>
> "Joe Marshall" <prunes...@attbi.com> writes:
>
> > "Marco Antoniotti" <mar...@cs.nyu.edu> wrote in message news:y6cu1pu...@octagon.mrl.nyu.edu...
> > >
> > > IMHO Java does have some merit in mandating a certain file
> > > organization.
> > >
> >
> > The idea of storing your code in a hierarchical database is good.
> > Using the file system as a cheesy implementation of a hierarchical
> > database is bad.
>
> Of course a hierarchical data base would be the best way to go. But
> the Java solution is better than nothing.

I suppose it is better than no structure whatsoever, but it isn't a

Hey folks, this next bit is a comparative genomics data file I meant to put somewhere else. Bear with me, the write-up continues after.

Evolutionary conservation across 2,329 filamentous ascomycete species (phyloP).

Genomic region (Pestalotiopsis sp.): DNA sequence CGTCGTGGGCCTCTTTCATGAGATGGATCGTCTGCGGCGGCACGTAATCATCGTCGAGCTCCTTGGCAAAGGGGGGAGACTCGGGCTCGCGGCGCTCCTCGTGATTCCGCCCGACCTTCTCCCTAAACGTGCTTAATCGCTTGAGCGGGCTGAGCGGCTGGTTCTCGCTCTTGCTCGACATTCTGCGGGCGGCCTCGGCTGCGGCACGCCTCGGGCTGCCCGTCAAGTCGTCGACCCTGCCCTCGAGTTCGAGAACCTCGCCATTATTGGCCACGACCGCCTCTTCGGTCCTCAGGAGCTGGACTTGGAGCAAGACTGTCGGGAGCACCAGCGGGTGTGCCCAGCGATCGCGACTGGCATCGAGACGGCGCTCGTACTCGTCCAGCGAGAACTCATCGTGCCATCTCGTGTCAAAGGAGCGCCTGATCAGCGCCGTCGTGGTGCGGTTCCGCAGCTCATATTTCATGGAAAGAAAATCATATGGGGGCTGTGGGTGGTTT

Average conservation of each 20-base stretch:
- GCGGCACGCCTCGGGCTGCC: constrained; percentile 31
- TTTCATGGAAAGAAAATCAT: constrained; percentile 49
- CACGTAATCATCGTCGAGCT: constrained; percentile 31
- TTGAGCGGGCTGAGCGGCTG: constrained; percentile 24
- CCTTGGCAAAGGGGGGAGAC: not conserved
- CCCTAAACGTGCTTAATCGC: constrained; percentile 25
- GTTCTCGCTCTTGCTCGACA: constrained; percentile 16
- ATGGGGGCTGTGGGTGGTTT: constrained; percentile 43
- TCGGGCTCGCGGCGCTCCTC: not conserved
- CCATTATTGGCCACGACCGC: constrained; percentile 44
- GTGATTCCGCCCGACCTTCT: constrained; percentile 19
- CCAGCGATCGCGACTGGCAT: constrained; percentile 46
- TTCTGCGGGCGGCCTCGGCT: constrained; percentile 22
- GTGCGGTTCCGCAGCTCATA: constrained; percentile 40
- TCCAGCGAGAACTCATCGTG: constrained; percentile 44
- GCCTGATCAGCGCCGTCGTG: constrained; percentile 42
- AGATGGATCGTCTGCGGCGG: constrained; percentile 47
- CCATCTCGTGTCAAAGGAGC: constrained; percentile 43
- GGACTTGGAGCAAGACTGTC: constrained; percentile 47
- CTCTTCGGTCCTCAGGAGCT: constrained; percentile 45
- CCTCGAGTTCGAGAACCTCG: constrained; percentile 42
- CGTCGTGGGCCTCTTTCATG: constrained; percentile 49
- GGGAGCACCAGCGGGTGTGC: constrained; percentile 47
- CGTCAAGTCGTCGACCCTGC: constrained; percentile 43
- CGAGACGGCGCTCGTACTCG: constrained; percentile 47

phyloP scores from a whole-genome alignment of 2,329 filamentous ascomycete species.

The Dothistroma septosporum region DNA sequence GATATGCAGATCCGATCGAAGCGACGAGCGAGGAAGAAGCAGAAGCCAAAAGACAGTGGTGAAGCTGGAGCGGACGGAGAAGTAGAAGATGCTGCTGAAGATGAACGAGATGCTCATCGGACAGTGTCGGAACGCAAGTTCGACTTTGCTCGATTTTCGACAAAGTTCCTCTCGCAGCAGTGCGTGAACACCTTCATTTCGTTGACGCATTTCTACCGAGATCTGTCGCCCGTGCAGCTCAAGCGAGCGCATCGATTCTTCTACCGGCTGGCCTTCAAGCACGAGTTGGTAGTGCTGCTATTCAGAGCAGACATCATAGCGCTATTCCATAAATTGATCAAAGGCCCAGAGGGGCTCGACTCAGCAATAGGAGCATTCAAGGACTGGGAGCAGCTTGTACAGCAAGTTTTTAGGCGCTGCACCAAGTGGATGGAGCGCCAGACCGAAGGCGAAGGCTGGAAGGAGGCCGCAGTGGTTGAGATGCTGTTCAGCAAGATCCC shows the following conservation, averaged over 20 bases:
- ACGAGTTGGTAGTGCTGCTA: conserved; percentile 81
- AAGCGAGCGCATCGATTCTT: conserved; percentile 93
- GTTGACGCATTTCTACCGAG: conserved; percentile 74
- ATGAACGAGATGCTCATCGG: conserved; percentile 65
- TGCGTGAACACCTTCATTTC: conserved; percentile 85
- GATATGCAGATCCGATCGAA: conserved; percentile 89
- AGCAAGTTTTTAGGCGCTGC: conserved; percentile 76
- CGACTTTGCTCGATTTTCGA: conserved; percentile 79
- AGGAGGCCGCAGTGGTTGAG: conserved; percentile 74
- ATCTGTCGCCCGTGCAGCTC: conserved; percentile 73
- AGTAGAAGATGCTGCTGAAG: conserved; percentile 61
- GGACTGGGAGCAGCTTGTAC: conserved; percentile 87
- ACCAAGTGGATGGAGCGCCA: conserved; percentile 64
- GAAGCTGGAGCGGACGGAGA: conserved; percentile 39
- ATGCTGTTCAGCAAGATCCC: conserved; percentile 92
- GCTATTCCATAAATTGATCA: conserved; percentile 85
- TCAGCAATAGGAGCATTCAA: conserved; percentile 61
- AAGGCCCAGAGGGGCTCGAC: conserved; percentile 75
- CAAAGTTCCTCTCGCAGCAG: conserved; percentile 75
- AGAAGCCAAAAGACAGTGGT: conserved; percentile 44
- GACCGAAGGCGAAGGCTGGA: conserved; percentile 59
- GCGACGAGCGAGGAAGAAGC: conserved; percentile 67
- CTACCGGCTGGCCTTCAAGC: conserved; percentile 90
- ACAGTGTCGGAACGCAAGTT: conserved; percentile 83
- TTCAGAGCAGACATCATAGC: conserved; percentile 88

good solution. The file system is for storing files (at least that's what
I hear. You'd think it'd be better at it.) The file system is
*far* too inflexible for configuration management.

It is a much better idea to let the file system store the files, and let
some other tool handle the configuration management.

Alain Picard

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Apr 30, 2002, 5:26:56 AM4/30/02
to
"Joe Marshall" <prunes...@attbi.com> writes:

> I suppose it is better than no structure whatsoever, but it isn't a
> good solution. The file system is for storing files (at least that's what
> I hear. You'd think it'd be better at it.) The file system is
> *far* too inflexible for configuration management.

> It is a much better idea to let the file system store the files, and let
> some other tool handle the configuration management.

I don't understand your statement. Surely, the unix filesystem IS a